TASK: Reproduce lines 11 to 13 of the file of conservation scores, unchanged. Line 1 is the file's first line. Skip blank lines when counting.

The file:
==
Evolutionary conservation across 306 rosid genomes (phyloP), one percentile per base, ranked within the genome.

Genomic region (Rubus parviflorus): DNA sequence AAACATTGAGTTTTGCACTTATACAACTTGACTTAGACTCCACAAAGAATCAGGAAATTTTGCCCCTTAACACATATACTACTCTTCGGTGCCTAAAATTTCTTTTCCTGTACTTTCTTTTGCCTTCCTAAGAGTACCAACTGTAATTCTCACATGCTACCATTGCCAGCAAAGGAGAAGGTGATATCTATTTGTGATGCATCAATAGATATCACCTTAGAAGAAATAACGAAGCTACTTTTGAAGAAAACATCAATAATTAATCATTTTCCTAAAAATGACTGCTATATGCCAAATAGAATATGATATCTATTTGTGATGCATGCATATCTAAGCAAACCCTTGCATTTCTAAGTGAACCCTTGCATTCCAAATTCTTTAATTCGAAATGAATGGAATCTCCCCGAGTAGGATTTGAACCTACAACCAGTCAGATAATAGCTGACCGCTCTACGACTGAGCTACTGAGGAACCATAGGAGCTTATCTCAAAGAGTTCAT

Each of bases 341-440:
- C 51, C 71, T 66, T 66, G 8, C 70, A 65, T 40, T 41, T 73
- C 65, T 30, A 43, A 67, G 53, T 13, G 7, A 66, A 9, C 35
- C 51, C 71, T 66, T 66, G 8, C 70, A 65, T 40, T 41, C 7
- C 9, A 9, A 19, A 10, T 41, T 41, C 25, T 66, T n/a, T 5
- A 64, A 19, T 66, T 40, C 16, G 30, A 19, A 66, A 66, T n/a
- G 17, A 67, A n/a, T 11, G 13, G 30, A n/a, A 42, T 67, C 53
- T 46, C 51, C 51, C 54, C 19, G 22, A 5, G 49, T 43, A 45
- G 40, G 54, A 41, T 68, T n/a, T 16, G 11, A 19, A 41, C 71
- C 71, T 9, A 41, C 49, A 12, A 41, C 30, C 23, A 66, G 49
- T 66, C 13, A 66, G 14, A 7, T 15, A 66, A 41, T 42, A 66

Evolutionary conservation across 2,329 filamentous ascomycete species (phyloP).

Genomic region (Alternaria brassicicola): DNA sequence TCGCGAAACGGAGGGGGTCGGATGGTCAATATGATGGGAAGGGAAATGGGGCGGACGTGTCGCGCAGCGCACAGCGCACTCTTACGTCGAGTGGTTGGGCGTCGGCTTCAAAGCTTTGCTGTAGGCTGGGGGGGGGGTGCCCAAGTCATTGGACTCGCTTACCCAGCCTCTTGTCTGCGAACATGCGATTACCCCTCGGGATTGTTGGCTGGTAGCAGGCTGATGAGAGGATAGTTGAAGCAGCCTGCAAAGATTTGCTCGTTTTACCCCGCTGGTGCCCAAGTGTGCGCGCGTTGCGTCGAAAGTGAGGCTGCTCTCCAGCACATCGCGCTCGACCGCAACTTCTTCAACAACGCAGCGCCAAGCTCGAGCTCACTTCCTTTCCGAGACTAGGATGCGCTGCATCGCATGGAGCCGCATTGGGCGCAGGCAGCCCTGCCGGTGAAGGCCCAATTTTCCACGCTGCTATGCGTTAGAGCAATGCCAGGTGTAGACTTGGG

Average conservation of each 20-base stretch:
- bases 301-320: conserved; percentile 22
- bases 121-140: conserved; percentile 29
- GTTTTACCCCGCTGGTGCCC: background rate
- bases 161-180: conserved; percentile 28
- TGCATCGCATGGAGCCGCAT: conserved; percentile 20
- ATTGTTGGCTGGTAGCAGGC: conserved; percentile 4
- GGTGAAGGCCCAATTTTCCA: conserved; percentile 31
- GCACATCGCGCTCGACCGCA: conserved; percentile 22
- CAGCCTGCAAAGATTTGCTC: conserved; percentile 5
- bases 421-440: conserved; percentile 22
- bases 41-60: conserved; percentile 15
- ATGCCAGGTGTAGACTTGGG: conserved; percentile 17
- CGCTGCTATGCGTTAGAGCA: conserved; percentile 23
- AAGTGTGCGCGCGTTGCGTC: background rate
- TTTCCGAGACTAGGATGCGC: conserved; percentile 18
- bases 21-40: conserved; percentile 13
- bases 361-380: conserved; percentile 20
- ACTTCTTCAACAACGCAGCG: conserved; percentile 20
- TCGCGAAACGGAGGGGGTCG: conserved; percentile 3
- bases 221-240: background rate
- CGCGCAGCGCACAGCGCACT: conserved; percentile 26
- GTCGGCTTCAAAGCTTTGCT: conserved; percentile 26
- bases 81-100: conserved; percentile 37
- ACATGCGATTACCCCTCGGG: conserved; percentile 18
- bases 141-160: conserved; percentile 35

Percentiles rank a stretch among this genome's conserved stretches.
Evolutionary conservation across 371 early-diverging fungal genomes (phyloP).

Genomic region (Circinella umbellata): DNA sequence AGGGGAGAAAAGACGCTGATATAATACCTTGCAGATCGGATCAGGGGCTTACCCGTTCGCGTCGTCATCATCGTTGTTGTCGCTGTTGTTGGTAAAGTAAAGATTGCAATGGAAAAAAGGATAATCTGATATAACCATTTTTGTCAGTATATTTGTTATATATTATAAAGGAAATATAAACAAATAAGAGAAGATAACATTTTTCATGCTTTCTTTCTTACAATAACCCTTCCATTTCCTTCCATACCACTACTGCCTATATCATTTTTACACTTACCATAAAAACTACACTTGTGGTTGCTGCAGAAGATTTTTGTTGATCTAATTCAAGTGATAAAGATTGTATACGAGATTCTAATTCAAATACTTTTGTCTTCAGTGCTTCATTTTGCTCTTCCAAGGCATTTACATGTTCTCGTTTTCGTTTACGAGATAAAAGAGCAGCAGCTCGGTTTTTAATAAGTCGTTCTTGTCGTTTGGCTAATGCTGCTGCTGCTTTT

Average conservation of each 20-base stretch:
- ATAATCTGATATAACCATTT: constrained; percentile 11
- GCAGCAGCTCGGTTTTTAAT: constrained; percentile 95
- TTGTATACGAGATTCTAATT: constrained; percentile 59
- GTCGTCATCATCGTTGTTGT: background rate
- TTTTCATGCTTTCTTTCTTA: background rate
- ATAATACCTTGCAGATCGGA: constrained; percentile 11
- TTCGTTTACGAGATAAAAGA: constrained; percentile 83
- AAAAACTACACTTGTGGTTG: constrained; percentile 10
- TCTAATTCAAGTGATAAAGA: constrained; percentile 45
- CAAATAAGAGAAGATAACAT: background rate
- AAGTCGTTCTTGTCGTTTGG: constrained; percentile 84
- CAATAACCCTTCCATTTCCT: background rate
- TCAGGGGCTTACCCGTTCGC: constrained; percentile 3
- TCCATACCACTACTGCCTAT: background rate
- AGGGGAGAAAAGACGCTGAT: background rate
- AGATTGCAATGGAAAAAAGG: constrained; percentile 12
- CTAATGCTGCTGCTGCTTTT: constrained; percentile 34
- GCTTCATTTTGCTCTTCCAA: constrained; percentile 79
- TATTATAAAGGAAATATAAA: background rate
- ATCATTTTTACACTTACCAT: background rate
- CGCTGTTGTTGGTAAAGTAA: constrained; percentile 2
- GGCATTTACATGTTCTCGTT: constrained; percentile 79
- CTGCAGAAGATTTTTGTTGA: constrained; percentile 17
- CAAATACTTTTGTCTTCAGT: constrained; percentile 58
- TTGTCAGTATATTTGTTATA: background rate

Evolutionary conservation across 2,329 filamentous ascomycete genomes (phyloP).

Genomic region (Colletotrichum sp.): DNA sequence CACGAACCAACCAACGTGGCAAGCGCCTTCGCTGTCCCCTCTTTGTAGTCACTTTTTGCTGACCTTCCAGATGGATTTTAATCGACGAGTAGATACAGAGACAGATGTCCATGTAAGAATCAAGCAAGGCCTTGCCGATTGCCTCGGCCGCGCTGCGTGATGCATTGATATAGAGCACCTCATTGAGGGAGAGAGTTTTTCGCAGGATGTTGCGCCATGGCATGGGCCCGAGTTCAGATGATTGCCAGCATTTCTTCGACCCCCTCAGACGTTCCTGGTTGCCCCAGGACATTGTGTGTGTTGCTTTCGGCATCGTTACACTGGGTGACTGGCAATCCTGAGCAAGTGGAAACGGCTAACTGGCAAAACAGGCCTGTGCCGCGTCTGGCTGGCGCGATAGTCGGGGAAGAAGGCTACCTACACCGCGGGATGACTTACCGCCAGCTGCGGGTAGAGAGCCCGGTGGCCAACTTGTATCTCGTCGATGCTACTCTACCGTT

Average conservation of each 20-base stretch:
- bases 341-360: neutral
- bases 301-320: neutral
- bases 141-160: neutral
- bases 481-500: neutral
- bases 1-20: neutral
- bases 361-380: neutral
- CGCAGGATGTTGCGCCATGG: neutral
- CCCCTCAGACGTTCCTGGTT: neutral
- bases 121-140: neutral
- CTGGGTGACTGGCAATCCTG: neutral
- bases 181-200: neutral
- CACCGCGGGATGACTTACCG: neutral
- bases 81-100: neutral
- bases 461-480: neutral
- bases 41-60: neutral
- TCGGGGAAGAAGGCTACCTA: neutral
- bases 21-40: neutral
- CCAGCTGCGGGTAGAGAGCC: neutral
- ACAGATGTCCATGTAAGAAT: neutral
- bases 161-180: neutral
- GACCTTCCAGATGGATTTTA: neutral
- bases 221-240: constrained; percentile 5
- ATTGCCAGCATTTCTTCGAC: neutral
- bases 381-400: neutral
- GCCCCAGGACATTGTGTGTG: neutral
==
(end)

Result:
- G 40, G 54, A 41, T 68, T n/a, T 16, G 11, A 19, A 41, C 71
- C 71, T 9, A 41, C 49, A 12, A 41, C 30, C 23, A 66, G 49
- T 66, C 13, A 66, G 14, A 7, T 15, A 66, A 41, T 42, A 66